So, with this in mind, another failed well in the future could create yet more problems for investors. Those who aren’t keen on betting the house on one well would presumably be more comfortable with Jersey Oil if it were to introduce more diversification into its portfolio. This would provide some additional protection against the possibility that licence P2170 is not as prospective as first thought.

An excellent example of this protection in action recently has been Reabold Resources. The firm was hit by the failure of wells at both the Colter and Wick prospects – which it had exposure to through its significant holding in Corallian Energy. However, this downside was limited by the business’s large exposure to additional assets in Eastern Europe and California.

It is, therefore, encouraging that Jersey Oil has indicated a willingness to expand its portfolio. In its last results, it said it plans to build a production portfolio through both organic development and acquisitions coinciding with the cyclical recovery in the oil price and the opportune buying market in the North Sea.

‘The Company is involved in multiple acquisition opportunities and intends to draw on its management team’s considerable experience, knowledge and expertise to deliver shareholder value from its stated growth strategy,’ it added.

Another consideration for investors is Jersey Oil’s funding situation if another drill is required. The business has not provided a cash balance for some time, but we know cash stood at £22.1m as at the middle of 2018 against admin costs of c.£900k for the six months (£150k/month). If we subtract drill expenditure (£9m-11m) and admin costs of £1.35m to account for the nine months that have now passed, then cash currently sits at around £10m-£12m. Obviously, this is a back-of-the-envelope calculation, but it highlights the need to be aware of Jersey Oil’s balance sheet.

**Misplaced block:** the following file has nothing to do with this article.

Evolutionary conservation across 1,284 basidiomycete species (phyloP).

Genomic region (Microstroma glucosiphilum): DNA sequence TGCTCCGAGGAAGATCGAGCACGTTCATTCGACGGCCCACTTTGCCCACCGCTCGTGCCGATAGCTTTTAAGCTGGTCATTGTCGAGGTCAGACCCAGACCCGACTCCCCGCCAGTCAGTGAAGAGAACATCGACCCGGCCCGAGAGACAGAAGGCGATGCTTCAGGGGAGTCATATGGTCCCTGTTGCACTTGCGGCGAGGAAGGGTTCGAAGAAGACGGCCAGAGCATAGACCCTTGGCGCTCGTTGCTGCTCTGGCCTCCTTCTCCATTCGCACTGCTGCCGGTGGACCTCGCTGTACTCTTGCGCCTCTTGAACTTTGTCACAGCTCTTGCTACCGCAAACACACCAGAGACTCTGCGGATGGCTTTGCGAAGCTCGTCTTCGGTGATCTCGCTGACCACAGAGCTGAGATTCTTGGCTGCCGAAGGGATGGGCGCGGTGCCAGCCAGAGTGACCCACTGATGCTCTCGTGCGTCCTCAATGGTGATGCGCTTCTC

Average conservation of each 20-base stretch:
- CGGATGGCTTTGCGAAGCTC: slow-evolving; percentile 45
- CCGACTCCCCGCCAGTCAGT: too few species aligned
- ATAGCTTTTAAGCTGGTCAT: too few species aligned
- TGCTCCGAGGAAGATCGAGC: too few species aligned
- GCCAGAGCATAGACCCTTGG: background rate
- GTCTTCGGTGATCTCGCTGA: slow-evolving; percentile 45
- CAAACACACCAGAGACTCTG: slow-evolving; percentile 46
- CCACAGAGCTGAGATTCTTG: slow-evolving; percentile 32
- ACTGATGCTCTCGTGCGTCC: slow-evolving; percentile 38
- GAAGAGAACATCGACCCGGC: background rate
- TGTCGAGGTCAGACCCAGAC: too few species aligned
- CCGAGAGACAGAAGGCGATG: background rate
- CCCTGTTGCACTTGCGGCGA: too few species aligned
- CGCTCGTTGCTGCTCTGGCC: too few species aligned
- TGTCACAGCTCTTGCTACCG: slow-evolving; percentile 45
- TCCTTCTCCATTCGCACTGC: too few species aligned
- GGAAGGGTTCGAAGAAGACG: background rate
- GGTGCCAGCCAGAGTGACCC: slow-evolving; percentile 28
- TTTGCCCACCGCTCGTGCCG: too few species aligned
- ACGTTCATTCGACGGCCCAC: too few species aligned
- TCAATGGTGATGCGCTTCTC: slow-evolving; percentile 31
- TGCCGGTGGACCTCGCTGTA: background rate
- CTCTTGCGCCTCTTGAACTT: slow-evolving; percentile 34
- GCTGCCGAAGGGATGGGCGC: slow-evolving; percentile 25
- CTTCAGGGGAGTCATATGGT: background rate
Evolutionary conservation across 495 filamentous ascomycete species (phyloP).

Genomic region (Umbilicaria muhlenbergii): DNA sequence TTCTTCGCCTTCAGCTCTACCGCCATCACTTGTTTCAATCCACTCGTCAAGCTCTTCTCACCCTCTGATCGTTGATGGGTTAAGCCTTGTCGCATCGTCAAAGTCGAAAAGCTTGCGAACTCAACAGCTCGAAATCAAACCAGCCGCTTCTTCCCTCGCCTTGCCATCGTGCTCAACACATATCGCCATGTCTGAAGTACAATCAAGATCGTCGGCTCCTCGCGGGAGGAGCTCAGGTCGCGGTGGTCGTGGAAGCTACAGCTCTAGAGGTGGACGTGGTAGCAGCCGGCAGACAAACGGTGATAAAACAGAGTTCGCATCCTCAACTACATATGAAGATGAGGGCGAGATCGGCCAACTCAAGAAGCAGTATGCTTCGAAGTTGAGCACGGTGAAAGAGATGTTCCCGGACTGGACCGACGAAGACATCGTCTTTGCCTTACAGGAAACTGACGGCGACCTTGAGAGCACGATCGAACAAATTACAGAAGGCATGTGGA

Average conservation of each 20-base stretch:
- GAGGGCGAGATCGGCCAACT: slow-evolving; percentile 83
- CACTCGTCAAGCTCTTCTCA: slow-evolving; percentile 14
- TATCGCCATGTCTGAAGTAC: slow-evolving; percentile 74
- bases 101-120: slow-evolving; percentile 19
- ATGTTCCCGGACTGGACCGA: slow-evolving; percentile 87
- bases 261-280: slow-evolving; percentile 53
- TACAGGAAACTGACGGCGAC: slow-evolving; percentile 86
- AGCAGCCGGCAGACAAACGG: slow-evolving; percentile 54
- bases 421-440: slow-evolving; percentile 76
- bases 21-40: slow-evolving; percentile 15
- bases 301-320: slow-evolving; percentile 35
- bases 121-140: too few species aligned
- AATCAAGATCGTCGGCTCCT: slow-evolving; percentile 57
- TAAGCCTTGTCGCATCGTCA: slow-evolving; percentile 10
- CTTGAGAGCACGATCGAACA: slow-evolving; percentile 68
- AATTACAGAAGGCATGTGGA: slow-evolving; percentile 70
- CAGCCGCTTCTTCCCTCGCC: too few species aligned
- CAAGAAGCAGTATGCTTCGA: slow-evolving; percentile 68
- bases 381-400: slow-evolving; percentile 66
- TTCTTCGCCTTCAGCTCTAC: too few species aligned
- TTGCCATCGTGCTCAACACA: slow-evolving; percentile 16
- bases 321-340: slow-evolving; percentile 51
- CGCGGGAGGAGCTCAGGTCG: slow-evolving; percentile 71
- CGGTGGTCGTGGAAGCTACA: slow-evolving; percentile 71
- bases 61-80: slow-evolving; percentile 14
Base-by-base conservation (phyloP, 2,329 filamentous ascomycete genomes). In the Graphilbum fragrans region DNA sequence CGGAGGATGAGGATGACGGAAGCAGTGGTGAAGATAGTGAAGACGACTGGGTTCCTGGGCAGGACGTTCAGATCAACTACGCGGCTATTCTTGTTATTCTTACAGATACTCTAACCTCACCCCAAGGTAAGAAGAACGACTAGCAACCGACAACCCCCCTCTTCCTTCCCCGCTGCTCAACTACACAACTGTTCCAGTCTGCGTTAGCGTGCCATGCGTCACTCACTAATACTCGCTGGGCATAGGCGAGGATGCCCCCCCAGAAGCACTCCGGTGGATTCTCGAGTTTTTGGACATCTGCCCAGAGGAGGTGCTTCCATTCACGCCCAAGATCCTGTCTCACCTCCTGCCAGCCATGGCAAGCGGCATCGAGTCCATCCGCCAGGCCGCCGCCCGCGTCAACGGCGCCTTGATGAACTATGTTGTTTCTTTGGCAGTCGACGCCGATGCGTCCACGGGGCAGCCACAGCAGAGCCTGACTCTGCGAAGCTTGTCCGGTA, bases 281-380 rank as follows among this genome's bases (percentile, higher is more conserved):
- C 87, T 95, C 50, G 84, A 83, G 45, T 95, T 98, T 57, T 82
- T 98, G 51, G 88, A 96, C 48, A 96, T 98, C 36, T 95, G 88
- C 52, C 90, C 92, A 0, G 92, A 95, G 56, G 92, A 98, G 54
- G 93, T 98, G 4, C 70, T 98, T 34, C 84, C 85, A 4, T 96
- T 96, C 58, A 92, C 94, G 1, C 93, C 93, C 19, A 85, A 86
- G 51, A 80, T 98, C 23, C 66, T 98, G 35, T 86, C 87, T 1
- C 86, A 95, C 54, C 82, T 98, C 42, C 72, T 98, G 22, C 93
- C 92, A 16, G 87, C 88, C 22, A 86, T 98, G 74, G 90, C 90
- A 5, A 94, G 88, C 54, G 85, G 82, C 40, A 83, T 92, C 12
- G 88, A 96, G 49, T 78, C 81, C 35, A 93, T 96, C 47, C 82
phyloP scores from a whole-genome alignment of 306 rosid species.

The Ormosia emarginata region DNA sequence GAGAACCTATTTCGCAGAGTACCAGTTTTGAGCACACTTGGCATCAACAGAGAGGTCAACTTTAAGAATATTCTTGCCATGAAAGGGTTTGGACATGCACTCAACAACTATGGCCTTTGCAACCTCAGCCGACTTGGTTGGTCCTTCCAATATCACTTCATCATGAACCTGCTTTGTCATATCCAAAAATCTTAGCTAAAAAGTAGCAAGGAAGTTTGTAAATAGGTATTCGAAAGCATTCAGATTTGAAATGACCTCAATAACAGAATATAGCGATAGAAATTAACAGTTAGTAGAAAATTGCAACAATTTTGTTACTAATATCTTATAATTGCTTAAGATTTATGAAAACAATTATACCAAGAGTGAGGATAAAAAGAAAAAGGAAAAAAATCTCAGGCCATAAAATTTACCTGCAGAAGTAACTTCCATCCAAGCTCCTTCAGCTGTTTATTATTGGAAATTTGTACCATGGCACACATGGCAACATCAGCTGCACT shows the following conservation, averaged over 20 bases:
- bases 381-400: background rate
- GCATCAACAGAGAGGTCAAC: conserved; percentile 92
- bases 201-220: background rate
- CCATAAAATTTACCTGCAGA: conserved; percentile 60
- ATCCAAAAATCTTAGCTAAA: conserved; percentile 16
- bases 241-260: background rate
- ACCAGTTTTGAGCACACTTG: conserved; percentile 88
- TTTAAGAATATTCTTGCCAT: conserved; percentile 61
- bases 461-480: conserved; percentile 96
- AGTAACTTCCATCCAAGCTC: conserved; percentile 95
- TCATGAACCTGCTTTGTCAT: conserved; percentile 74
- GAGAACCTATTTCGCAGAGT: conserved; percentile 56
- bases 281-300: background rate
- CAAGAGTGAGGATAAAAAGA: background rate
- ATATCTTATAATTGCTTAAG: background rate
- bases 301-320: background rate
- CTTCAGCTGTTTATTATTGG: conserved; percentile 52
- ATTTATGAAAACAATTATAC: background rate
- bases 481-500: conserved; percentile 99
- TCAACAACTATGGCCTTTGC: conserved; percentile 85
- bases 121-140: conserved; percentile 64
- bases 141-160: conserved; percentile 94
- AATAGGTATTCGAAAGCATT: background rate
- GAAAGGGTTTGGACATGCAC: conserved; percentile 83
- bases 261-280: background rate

Despite these considerations, Jersey Oil’s recent decline has also served to highlight the several remaining strings to the firm’s bow. First-of-all, in spite of the market’s reaction, Verbier is still – in theory – commercially viable. The firm has stated previously that the prospect offers an NPV(10) of £31.2m under the low-end estimates towards which it is now gravitating.

It is also worth noting that P2170 contains two additional prospects called Cortina and Meribel, which offer Jersey Oil an NPV(10) of £52.2m-£199.3m and £0.3m-£4.5m respectively. A low-case scenario for all three candidates still gives the licence at total NPV(10) of £83.7m. With this in mind, the company’s current £16.5m market cap could look very attractive – especially given that it is now primarily underpinned by cash.

All-in-all, whether or not Jersey Oil looks attractive at its current price really comes down to whether success can be made of P2170’s remaining upside. Without the aid of a crystal ball, this is impossible to predict.

Oil Analyst and Friend of the show Malcy caught up with Andrew Benitz here
The author was remunerated but doesn’t hold shares